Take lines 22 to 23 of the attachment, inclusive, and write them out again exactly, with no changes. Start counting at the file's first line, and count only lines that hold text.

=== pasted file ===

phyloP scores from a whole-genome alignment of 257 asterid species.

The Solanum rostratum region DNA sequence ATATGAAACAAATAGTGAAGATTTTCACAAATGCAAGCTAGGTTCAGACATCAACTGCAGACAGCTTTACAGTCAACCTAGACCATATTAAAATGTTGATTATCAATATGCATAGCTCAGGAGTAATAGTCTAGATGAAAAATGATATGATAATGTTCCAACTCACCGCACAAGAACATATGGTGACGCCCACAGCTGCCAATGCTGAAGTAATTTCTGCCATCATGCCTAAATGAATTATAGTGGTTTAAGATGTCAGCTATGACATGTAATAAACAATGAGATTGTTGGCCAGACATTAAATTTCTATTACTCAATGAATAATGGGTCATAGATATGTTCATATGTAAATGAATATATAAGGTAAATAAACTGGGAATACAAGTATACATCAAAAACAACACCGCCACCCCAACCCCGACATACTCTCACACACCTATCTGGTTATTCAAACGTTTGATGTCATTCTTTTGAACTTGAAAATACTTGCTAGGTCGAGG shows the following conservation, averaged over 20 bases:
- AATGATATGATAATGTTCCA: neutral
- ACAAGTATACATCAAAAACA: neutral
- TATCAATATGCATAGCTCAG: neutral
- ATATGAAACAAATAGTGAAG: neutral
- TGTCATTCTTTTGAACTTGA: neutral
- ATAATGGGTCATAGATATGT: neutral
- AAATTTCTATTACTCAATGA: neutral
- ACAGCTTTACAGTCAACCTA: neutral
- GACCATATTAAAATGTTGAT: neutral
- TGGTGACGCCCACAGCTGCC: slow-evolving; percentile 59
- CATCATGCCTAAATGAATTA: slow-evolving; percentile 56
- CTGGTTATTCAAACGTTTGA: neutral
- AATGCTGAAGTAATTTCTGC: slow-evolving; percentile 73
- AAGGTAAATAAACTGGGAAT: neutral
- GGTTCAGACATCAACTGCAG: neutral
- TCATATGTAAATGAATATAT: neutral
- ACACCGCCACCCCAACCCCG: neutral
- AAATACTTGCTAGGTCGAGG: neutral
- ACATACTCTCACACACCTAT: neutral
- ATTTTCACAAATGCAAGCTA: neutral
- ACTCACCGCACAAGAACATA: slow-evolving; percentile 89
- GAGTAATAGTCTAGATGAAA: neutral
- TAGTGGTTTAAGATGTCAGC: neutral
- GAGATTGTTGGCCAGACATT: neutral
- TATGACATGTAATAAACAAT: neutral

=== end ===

- ATTTTCACAAATGCAAGCTA: neutral
- ACTCACCGCACAAGAACATA: slow-evolving; percentile 89